COLUMBUS, Ohio — "We all need to choose to be vaccinated."
Those are the words from Dr. Bruce Vanderhoff, who was recently named the director for the Ohio Department of Health. He held a press conference Thursday to address the spread of COVID-19 across the state.
Dr. Vanderhoff explained that Ohio's cases per 100,000 are now higher than 400, which is a notable increase from early July when he said that figure was close to 17.
"All our counties have now more than 100 cases per 100,000 residents – and some are upwards of 1,000," Dr. Vanderhoff said.
Those with the highest case rates are primarily in counties with lower vaccination rates, according to Dr. Vanderhoff.
Here's other data he shared regarding Ohio's recent surge in daily COVID-19 infections:
- Statewide: One in eight patients in the hospital has COVID-19. About one in five patients in the ICU is battling COVID. Last Friday, those figures were one in 10 and one in six, respectively.
- Rural Ohio: One in four patients in the hospital has COVID-19. One in three in the ICU is battling COVID.
You can watch Dr. Vanderhoff's Thursday press conference in full below:
“COVID-19 hospitalizations and ICU admissions are now about 10 times what they were in early July with more than 2,500 Ohioans battling COVID in the hospital right now," Dr. Vanderhoff said. "This includes more than 750 in the ICU and nearly 450 patients on ventilators.”
Thursday's press conference was held after the state reported more than 6,000 new cases of COVID-19 for the first time in months when the latest data was released early Wednesday afternoon.
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“Data shows that from January to the present, less than 2.5 percent of those hospitalized were fully vaccinated," Dr. Vanderhoff said. "This is a hospital pandemic of the unvaccinated.”
He continued his push to get more Ohioans vaccinated.
“What we are seeing right now is very troubling, and is very reminiscent of our winter surge before vaccines were even available," he said. "Now, we have vaccines – including the Pfizer vaccine, which is fully approved by the FDA for those ages 16 and up. These remarkable vaccines can help prevent severe illness and death from COVID-19 and will prevent dangerous variants from taking hold in our communities – but we all need to work together to get a higher rate of community protection. We all need to choose to be vaccinated. Vaccines, along with masks, also help keep our kids in school, in-person, learning five days a week, which has long been our goal.”
Dr. Vanderhoff also outlined the state's guidance as more schools experience COVID-19 exposure, which says quarantine is not necessary in K-12 settings if all of the following measures are in place:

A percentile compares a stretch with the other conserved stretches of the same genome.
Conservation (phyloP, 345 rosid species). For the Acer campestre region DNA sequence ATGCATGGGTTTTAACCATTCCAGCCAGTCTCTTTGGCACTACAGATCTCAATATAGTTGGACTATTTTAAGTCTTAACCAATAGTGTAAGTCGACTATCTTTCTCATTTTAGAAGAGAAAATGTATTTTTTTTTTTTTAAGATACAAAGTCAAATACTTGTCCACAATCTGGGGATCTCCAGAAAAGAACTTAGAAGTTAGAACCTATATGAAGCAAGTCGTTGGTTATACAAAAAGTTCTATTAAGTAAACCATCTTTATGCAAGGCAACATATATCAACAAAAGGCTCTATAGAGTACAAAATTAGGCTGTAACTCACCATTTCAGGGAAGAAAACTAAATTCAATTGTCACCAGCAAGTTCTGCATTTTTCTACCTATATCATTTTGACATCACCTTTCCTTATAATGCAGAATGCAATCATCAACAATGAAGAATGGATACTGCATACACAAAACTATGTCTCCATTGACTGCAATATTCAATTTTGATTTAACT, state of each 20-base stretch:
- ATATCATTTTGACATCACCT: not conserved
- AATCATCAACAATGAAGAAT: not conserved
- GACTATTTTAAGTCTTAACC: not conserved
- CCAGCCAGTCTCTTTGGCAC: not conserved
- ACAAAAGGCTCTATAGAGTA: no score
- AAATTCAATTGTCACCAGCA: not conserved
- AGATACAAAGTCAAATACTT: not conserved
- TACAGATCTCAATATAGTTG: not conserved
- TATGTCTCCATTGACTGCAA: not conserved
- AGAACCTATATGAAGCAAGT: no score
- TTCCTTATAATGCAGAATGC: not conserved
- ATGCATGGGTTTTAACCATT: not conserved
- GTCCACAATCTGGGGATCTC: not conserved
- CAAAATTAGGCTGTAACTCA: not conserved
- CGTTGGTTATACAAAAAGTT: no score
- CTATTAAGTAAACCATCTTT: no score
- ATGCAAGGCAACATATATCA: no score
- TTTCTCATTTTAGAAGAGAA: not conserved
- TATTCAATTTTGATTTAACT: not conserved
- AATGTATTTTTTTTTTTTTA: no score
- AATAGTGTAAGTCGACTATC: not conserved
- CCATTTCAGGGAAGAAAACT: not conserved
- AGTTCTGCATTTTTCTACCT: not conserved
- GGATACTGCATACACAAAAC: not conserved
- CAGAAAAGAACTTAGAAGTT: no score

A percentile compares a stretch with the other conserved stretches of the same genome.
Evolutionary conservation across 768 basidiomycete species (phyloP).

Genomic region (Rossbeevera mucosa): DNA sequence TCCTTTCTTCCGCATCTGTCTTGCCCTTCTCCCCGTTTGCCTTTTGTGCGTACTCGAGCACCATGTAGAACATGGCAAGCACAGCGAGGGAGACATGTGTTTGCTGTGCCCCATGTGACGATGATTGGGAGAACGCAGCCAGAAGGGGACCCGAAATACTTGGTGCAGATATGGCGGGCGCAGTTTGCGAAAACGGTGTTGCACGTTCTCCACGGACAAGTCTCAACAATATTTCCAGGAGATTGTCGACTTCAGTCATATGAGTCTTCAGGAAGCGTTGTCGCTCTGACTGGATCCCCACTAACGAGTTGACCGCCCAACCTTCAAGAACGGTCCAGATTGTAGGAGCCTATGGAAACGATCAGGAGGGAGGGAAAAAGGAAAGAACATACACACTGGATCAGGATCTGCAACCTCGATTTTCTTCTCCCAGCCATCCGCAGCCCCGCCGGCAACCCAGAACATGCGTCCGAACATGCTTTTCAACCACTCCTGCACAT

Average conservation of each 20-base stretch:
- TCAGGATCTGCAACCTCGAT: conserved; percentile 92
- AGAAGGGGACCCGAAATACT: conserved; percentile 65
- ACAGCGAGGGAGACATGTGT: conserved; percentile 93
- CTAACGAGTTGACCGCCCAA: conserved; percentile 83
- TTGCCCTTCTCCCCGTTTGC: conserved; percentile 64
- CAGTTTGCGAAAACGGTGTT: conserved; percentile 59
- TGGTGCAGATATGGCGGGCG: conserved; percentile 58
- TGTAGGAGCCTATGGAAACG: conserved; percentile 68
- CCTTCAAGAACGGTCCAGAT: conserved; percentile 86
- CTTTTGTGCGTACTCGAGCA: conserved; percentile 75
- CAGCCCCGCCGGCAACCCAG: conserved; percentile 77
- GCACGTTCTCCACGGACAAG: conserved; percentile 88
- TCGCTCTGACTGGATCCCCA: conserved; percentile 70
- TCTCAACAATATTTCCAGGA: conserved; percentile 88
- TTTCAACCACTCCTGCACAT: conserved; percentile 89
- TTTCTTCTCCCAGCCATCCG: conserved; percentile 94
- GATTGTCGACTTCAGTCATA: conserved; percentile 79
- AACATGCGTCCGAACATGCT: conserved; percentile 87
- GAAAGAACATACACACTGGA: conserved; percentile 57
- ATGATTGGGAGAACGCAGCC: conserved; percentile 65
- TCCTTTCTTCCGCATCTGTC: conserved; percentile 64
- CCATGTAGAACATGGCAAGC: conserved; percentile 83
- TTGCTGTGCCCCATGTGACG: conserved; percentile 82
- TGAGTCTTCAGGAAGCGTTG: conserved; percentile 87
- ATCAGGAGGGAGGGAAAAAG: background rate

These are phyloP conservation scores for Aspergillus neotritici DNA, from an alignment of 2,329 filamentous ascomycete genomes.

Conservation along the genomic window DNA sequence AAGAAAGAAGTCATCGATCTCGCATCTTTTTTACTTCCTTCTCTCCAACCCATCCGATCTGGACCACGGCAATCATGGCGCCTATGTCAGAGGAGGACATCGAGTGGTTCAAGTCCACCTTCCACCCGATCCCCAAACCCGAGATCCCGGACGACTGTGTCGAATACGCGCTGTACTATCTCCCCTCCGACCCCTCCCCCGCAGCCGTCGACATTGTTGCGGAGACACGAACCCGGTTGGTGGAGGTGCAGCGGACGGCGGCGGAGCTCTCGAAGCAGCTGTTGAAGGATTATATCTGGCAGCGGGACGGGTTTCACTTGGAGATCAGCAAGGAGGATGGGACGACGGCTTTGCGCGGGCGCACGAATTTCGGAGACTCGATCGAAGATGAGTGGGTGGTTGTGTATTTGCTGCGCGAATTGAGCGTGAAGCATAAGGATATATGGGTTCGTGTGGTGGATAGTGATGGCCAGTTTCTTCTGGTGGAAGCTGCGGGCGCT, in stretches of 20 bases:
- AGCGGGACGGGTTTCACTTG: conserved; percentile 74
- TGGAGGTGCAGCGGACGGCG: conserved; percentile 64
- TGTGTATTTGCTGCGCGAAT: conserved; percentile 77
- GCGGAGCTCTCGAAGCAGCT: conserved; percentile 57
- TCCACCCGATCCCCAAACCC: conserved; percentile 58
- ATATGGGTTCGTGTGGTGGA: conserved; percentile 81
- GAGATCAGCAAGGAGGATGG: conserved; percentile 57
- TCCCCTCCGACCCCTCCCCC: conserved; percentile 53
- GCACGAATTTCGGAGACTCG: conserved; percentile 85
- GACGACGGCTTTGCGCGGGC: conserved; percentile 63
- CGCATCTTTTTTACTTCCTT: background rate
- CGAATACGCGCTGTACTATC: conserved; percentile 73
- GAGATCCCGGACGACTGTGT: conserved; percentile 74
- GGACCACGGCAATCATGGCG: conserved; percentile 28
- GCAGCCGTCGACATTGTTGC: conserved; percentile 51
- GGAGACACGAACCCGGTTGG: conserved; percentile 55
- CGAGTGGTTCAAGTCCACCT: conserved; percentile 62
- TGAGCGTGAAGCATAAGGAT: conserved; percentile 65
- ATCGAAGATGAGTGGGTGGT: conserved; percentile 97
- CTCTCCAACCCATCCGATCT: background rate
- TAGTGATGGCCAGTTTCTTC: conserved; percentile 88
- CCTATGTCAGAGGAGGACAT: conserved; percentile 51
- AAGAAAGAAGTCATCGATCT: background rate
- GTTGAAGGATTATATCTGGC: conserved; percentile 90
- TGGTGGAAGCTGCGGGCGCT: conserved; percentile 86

- Masking for students and staff regardless of vaccination status.
- Physical distancing is maximized with at lest three feet between desks.
- Documented COVID-19 prevention policies, including identification of individuals experiencing symptoms, strategies to increase ventilation, protocols for cleaning, etc.
Those speaking at the press conference also included:
- Brian Taylor, MD, Inpatient Medical Director, Central Ohio Primary Care Hospitalists
- Hector Wong, ICU Physician, Head of Critical Care at Cincinnati Children's Hospital
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"Sadly, in addition, more Ohio children are now landing in the hospital due to an unexpected summer surge of respiratory illnesses,” Dr. Vanderhoff said during a press conference last month. “With COVID-19 on the rise, we may be approaching a perilous situation. At this time, the Ohio Children’s Hospital Association has reported that they’re seeing a wave of respiratory of viruses and illnesses typically seen in winter rather than summer.”
He also said Ohio can expect further increases in COVID-19 case rates "driven by the highly contagious, dangerous delta variant” based on the current wave of pediatric respiratory viruses from the patterns seen elsewhere.
Dr. Vanderhoff has repeatedly urged the importance of getting vaccinated. We anticipate he will make the same case during today's press conference.
"The very best way to prevent COVID-19 is vaccination," he said last month. "Vaccination is simply the best way to protect eligible youth from getting COVID-19. For younger children not currently eligible for the vaccine, the adults and teens around them can substantially insulate them by choosing to be vaccinated.”
When it comes to vaccinations, 52.03 percent of Ohio's population has received at least one dose with 48.08 percent fully vaccinated as of Wednesday's data.